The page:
“It’s hard to avoid the conclusion that the labor market is very tight. We believe Fed officials are coming to the same conclusion... We now see liftoff in March, followed by a quarterly pace of hikes thereafter.” -- J.P. Morgan
"We expect liftoff in March, four hikes in 2022, and QT to start this summer. Our preliminary calculations suggest that while runoff would be $300-400bn in the second half of this year, it would be around $1tn in 2023, equal to roughly two hikes in total" -- Deutsche Bank
"The unexpected drop in the unemployment rate to 3.9% removes the last rationale for keeping rates low and we expect a first rate hike at the March FOMC meeting and four quarterly hikes in 2022" -- Citi
“We are therefore pulling forward our runoff forecast from December to July, with risks tilted to the even earlier side... With inflation probably still far above target at that point, we no longer think that the start to runoff will substitute for a quarterly rate hike. We continue to see hikes in March, June, and September, and have now added a hike in December.” -- Goldman Sachs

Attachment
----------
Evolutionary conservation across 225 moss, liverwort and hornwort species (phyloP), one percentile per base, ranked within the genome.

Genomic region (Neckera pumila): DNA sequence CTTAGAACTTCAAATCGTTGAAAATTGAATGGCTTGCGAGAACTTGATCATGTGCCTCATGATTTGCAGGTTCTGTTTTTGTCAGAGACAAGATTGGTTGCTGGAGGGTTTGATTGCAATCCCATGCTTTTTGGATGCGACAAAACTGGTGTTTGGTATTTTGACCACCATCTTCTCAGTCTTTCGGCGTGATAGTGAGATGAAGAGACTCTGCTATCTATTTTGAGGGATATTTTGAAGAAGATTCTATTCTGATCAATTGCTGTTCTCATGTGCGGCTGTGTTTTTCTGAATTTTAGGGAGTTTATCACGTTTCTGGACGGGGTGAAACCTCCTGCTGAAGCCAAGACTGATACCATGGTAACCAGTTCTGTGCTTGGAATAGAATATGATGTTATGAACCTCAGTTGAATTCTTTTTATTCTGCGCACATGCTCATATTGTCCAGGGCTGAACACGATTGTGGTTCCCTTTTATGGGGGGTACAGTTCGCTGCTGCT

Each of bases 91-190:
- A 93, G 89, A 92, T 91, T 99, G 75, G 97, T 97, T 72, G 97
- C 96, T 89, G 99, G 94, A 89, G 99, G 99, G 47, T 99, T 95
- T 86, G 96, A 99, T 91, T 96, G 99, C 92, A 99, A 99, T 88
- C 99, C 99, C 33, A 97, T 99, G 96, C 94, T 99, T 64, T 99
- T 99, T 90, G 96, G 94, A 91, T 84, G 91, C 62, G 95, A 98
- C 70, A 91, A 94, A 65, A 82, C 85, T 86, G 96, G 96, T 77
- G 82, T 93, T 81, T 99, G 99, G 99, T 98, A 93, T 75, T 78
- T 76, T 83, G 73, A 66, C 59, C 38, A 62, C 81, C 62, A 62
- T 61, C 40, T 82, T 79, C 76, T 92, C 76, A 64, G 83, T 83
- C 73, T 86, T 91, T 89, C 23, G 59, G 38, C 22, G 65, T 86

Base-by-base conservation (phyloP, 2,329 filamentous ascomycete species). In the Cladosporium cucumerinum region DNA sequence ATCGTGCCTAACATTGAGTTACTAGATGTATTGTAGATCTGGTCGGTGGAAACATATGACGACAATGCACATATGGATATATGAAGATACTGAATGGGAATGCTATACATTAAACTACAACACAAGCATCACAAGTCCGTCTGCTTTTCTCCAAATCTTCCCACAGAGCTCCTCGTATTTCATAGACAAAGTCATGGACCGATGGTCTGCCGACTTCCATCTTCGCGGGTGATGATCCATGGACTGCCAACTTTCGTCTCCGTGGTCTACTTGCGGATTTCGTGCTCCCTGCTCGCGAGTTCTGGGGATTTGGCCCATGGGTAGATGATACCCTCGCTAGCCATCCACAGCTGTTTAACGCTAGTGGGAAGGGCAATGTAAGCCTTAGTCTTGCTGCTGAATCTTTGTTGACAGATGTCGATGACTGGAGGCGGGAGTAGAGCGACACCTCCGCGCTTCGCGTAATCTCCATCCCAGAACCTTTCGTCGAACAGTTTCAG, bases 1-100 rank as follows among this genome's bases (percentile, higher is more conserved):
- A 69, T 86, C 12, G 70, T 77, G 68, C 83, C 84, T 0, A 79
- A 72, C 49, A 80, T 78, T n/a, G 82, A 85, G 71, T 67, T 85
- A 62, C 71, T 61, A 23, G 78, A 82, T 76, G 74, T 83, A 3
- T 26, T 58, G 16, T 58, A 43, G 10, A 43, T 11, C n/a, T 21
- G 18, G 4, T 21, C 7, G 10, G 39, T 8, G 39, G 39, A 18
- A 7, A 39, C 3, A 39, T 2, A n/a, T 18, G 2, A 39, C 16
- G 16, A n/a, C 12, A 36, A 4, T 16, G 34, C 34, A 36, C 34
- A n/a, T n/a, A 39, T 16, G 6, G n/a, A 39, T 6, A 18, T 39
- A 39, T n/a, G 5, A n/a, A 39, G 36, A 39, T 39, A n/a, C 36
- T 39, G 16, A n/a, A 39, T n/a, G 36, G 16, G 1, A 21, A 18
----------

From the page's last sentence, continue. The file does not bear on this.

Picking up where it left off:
We received data that supply chains could be seeing some improvement...
Anything is good, but we will probably need more before companies stop talking about the disruptions.
Wells Fargo Economics
Speaking of disruptions...
Today, one of the best retailers in the market, Lululemon, lowered their sales and earnings guidance due to the supply chain and labor situations. Not good news for the lesser retailers in the market.
LULU Cuts Q4 'low end' $3.25-3.32 v $3.33e, Rev 'low end' $2.13-2.17B v $2.17Be; due increased capacity constraints and limited staff - ahead of ICR Conf CEO: “We are closing out a strong 2021 in the coming weeks, and we’re pleased with how lululemon has delivered over the course of the year. We started the holiday season in a strong position but have since experienced several consequences of the Omicron variant, including increased capacity constraints, more limited staff availability, and reduced operating hours in certain locations. I am proud of how our teams continue to deliver for our guests, and we are excited about what the future holds for lululemon.”